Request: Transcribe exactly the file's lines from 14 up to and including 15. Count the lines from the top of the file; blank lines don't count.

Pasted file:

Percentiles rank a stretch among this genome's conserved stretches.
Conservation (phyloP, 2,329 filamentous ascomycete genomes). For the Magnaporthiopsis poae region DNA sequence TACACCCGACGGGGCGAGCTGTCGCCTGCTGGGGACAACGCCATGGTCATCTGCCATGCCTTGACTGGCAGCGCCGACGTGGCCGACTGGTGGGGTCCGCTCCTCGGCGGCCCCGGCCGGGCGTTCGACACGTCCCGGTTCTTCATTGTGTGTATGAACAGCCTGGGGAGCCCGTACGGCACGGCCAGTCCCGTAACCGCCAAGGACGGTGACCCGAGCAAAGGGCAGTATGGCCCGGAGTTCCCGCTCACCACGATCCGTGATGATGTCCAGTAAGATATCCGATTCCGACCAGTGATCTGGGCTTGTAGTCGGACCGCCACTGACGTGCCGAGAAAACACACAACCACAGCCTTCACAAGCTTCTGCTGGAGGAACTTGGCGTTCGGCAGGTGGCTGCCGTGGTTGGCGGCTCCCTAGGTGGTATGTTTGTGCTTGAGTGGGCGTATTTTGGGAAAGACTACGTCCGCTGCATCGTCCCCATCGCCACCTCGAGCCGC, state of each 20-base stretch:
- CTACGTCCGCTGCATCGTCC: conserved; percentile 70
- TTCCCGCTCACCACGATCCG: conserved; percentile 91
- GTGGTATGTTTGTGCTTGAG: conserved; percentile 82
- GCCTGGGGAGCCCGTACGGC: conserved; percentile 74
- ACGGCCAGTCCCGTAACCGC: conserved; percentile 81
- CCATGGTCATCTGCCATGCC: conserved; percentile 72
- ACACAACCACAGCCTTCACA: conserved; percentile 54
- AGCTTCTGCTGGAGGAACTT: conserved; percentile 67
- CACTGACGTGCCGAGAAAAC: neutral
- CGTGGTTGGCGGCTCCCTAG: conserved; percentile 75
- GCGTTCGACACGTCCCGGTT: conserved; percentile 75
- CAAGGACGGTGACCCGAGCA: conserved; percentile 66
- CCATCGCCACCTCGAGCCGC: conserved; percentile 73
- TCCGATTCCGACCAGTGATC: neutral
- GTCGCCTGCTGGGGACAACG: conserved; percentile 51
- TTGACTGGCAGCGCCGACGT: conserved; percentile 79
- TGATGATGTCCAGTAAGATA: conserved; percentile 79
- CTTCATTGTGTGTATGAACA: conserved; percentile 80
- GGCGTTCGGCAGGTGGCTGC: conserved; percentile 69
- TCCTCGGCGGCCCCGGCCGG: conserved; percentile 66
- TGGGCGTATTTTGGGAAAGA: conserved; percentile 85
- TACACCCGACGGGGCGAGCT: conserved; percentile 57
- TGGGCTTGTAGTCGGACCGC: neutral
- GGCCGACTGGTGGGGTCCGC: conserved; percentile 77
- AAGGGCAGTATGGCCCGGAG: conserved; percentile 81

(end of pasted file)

- CAAGGACGGTGACCCGAGCA: conserved; percentile 66
- CCATCGCCACCTCGAGCCGC: conserved; percentile 73